In addition, the government sponsored awareness campaigns in northeastern areas to persuade citizens to wash produce thoroughly and use chlorine to decontaminate the water.



A Damascus-based agricultural engineer who preferred to remain anonymous said that the Euphrates was probably contaminated because sewage and waste from hospitals and factories had spilled into it.



He added that the level of pollution had risen recently after Turkey, where the Euphrates originates, reduced the flow of water into Syria. The slower flow of water caused contaminants to accumulate and increase the pollution, he said.



Others experts suggested that the health crisis is the result of a general deterioration of the environmental situation in the northeast area coupled with mismanagement and neglect on the part of authorities.



"It’s the most important area in the country [economically], and yet it receives the least attention from the government,” said an economist in reference to the vast Al-Jazeera area in the northeast, which groups Al-Hassakeh and Deir Ezzor governorates.



Four years of extreme drought on top of four decades of official negligence have negatively affected over one million people in Al-Jazeera, according to reports about the region, said the economist, who asked that his name not be mentioned.



The area, which was traditionally the most important for natural resources and agricultural production, today suffers from high levels of poverty and is far from the main centres of population, he said.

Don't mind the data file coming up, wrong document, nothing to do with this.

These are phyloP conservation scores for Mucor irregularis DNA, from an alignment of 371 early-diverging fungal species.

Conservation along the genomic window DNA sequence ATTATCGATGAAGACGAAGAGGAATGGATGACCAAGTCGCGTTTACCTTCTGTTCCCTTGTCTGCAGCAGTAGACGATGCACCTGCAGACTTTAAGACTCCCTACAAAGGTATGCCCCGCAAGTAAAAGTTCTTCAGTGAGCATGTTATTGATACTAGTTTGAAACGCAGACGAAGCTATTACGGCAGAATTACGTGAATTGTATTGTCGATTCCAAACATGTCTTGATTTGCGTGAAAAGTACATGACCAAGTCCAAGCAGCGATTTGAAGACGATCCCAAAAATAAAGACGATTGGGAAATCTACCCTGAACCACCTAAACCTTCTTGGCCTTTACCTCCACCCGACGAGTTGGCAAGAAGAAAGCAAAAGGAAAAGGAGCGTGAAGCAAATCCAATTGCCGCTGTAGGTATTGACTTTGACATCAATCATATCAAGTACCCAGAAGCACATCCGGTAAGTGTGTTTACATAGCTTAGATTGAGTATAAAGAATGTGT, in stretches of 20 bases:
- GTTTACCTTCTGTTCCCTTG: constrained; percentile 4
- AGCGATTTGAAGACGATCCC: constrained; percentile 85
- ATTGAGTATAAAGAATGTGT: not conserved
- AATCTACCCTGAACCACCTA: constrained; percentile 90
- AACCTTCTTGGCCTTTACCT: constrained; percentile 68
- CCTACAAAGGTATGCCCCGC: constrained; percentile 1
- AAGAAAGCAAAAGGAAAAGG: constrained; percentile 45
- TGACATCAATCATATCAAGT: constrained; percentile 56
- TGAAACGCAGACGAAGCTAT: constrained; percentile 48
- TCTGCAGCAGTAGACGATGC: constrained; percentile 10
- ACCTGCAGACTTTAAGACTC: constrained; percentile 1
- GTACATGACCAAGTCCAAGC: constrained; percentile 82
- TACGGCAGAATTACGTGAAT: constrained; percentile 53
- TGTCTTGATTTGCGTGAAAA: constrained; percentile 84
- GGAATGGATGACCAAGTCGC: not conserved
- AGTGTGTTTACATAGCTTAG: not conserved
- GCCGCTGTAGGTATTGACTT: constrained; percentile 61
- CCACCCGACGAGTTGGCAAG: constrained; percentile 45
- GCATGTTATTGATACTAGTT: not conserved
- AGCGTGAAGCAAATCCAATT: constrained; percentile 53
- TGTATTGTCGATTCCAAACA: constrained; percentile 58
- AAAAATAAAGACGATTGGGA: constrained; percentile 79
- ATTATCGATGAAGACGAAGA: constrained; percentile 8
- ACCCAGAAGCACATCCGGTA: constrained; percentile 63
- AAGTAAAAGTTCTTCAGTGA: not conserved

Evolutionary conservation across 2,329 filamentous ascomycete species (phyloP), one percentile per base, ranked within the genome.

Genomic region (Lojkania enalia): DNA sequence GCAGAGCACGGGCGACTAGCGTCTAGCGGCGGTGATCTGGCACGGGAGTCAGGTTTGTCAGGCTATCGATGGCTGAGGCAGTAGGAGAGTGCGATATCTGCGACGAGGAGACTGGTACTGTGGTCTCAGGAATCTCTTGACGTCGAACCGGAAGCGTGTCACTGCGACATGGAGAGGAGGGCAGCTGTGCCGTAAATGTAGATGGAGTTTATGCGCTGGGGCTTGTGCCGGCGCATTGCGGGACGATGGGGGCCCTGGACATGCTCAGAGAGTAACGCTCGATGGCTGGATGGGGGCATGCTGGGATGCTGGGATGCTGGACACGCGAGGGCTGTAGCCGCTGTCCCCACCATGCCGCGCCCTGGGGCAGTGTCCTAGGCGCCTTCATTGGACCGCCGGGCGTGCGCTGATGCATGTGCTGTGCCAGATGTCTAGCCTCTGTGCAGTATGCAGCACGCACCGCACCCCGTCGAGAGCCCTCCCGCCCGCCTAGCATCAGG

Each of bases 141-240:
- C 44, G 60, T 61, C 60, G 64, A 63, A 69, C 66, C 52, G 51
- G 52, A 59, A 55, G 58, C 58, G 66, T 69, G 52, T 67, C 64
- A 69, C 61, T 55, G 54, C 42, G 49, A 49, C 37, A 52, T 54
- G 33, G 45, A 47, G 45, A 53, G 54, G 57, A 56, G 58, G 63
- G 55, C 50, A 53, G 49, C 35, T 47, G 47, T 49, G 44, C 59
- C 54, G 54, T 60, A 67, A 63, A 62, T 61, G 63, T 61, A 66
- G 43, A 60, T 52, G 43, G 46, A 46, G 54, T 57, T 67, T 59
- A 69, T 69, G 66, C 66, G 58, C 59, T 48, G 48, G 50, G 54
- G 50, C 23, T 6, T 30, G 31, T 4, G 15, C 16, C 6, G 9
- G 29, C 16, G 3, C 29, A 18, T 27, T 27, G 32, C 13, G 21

“Family and tribal relations are still dominant," the expert added.



International organisations have indicated that the situation in northeastern Syria has reached dire proportions.



Around 1.3 million people have been affected by drought and more than half a million of them are in Hassakeh province, according to a report issued in July by the International Federation of Red Cross and Red Crescent Societies.



Small-scale farmers and rural households have lost crops and 80 per cent of their animal stock with no alternative sources of income, the report said, stressing that the region was in urgent need of food supplies, clean water, health support and help with living standards.



Around 60,000 families – more than half of them from Hassakeh – have migrated to big cities over the past four years, according to recent reports by United Nations agencies.



The Syrian government along with international organisations deployed a number of measures including the distribution of food rations to improve living conditions. But critics say that these efforts have not been serious enough.

“The area has been suffering from inadequate investment in water resources,” said the economic expert, who added that 40 per cent of the existing wells were drilled illegally and this had led to the exhaustion of the ground water.



He blamed the government for lifting subsidies on oil products, which, he said, was an additional blow to farmers who were already burdened by the heavy drought.



As a strategy to prevent diseases like cholera, he urged authorities to build treatment facilities for sewage and waste water and design sound strategies to stop water pollution.



“There should be a comprehensive plan to achieve economic and social development, instead of dealing with every problem as it comes up," he said.